Amazon S3 Versioning & Lifecycles

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This topic contains 5 replies, has 2 voices, and was last updated by  Andrew 4 years, 10 months ago.

Viewing 6 posts - 1 through 6 (of 6 total)
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  • #18080
    Andrew
    Participant

    I’m working on setting up S3 backups as securely as possible. I’m following this post:
    http://updraftplus.com/faqs/what-settings-should-i-use-for-amazon-s3-and-how-should-i-configure-my-amazon-s3-account/

    But the “Lifecycle Rules” setup page at Amazon has changed since you posted it..

    My goal is simply to have nightly Updraft backups stored in the standard S3 class for 8 days, and then have them archived to Glacier storage for 60 days, and then deleted. It seems unnecessary to enable Versioning as I think the Lifecycle Rules themselves can handle this, and Updraft’s filenames are unique to each backup (right?).

    Right now i have it set with versioning off – and the lifecycle rules as follows:

    Action on Current Version (Archive & Then Expire):
    Archive to the Glacier Storage Class 8 days after the object’s creation date.
    Permanently Delete 60 days after the object’s creation date
    Action on Previous Versions (Do Nothing).

    Is this all I need?

    #18799
    udadmin
    Keymaster

    Hi Andrew,

    The reason for the ‘versioning’ advice on that page is not to do with Glacier, or automatic deletion, but for extra security. The relevant bit is the first paragraph under the heading “What is the most secure possible setup?”. Theoretically, a hacker who hacks your WordPress website can then access the S3 key stored in its database, and could use that to make calls out to S3 to permanently delete all your backups. S3’s versioning prevents that.

    Your scheme will work, as long as you’re not bothered about that particular protection. Note that if you’re getting S3 to do the deleting for you, then you’ll want to not have UpdraftPlus itself do any – so turn the ‘retain’ setting up to some ridiculously high that will never happen (e.g. 99999 days).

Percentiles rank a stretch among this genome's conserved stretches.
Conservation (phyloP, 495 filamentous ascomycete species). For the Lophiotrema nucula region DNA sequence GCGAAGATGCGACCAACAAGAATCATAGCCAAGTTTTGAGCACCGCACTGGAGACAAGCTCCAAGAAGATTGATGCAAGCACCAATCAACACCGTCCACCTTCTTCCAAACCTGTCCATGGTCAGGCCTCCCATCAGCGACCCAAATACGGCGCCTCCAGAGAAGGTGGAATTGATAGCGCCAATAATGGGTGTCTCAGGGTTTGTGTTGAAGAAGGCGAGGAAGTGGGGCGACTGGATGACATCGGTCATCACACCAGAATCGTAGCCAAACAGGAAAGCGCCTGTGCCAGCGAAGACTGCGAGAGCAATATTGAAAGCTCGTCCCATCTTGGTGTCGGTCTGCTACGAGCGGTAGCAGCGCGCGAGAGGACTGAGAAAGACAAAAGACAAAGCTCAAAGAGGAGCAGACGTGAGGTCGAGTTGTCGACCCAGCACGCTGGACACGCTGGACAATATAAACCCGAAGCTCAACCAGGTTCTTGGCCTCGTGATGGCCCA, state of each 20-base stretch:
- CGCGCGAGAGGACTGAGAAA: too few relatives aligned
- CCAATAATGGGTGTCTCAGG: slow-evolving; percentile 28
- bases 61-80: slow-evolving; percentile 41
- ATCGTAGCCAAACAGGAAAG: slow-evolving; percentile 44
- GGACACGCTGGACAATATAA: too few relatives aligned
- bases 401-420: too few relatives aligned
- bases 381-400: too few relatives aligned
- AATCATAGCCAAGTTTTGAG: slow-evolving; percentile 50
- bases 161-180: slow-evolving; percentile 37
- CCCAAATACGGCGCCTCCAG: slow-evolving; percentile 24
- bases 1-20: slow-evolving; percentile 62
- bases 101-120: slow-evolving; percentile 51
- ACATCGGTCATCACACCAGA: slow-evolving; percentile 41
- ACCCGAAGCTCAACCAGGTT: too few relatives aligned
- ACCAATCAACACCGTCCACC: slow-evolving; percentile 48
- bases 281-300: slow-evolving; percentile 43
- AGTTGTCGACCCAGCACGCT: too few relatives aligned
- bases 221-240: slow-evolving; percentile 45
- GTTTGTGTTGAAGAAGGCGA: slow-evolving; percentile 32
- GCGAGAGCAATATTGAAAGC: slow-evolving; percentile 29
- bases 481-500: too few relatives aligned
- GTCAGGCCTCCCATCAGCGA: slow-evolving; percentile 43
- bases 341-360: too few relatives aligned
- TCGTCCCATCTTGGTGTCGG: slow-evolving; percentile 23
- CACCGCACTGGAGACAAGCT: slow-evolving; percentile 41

Best wishes,
    David

    #18800
    udadmin
    Keymaster

    P.S.

    Quote:
    Note that if you’re getting S3 to do the deleting for you, then you’ll want to not have UpdraftPlus itself do any – so turn the ‘retain’ setting up to some ridiculously high that will never happen (e.g. 99999 days).

    The retain setting in the UpdraftPlus configuration page, that is.

    David

    #18801
    Andrew
    Participant

    Hi David,

    I did indeed set up the AWS User Policy so that UpDraft can’t delete the backups – so wouldn’t that still be “the most secure possible setup”?

    Why do we need versioning in addition to lifecycle rules?

    Versioning seems to be used for filenames with the same name.. but UpDraft uses unique filenames for each backup. So the lifecycle rules should be sufficient to delete old backups after X number of days (and to move them to Glacier storage as well).

    Note the third rule I listed above: “Permanently Delete 60 days after the object’s creation date”..

    Perhaps to make my question clearer, here’s a screenshot of what I’m doing — with lifecycle rules in place, but versioning not turned on. Shouldn’t this be sufficient, as long as the user policy doesn’t allow deletion?

    s3-lifecycle.jpg

    Thanks,
    Andrew

    #18802
    udadmin
    Keymaster

    Hi Andrew,

    Quote:
    I did indeed set up the AWS User Policy so that UpDraft can’t delete the backups – so wouldn’t that still be “the most secure possible setup”?

    No – because the theoretical hacker can, instead of performing a delete operation, instead over-write (with junk data). As the article says: “Its ability to write, however, still means that it can overwrite existing backups, which is effectively a way of deleting them, as well as tampering with them.”

    David

    #18806
    Andrew
    Participant

    Ah, that makes sense… I should have read more carefully! <hangs head in shame>…

    Headed over to switch on versioning now!

    Thanks again,
    Andrew

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